(4/5814) The latrophilin family: multiply spliced G protein-coupled receptors with differential tissue distribution.

Latrophilin is a brain-specific Ca2+-independent receptor of alpha-latrotoxin, a potent presynaptic neurotoxin. We now report the finding of two novel latrophilin homologues. All three latrophilins are unusual G protein-coupled receptors. They exhibit strong similarities within their lectin, olfactomedin and transmembrane domains but possess variable C-termini. Latrophilins have up to seven sites of alternative splicing; some splice variants contain an altered third cytoplasmic loop or a truncated cytoplasmic tail. Only latrophilin-1 binds alpha-latrotoxin; it is abundant in brain and is present in endocrine cells. Latrophilin-3 is also brain-specific, whereas latrophilin-2 is ubiquitous. Together, latrophilins form a novel family of heterogeneous G protein-coupled receptors with distinct tissue distribution and functions.  (+info)

(5/5814) Association of the aggrecan keratan sulfate-rich region with collagen in bovine articular cartilage.

Aggrecan, the predominant large proteoglycan of cartilage, is a multidomain macromolecule with each domain contributing specific functional properties. One of the domains contains the majority of the keratan sulfate (KS) chain substituents and a protein segment with a proline-rich hexapeptide repeat sequence. The function of this domain is unknown but the primary structure suggests a potential for binding to collagen fibrils. We have examined binding of aggrecan fragments encompassing the KS-rich region in a solid-phase assay. A moderate affinity (apparent Kd = 1.1 microM) for isolated collagen II, as well as collagen I, was demonstrated. Enzymatic digestion of the KS chains did not alter the capacity of the peptide to bind to collagen, whereas cleavage of the protein core abolished the interaction. The distribution of the aggrecan KS-rich region in bovine tarsometatarsal joint cartilage was investigated using immunoelectron microscopy. Immunoreactivity was relatively low in the superficial zone and higher in the intermediate and deep zones of the uncalcified cartilage. Within the pericellular and territorial matrix compartments the epitopes representing the aggrecan KS-rich region were detected preferentially near or at collagen fibrils. Along the fibrils, epitope reactivity was non-randomly distributed, showing preference for the gap region within the D-period. Our data suggest that collagen fibrils interact with the KS-rich regions of several aggrecan monomers aligned within a proteoglycan aggregate. The fibril could therefore serve as a backbone in at least some of the aggrecan complexes.  (+info)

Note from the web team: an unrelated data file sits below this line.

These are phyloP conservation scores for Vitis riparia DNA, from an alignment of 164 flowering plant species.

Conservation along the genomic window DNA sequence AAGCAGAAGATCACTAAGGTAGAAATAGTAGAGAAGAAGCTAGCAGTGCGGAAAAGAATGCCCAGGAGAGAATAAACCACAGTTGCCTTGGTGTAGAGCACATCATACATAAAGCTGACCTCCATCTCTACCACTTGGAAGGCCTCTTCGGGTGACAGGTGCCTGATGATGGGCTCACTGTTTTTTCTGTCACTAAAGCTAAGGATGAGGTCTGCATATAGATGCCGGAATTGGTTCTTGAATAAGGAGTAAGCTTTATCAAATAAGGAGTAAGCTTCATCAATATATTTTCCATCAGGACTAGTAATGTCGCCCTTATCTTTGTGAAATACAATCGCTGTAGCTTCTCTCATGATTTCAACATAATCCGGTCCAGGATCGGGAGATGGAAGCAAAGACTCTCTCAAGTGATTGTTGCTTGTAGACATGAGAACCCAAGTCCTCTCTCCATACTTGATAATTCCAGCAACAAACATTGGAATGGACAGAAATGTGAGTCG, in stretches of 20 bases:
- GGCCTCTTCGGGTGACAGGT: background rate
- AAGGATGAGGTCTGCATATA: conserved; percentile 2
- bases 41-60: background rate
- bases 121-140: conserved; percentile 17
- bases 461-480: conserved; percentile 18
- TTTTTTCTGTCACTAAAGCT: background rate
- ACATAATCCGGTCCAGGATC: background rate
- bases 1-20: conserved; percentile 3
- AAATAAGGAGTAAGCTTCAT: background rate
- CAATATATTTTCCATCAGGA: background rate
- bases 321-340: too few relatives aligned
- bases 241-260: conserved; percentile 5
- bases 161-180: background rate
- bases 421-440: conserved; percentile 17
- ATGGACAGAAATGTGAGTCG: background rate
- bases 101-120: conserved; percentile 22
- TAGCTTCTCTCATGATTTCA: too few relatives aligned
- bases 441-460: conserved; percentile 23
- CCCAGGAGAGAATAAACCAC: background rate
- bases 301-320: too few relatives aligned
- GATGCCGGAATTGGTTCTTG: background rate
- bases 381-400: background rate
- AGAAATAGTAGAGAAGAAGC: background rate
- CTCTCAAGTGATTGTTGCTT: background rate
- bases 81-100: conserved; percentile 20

(6/5814) Up-regulation of glomerular extracellular matrix and transforming growth factor-beta expression in RF/J mice.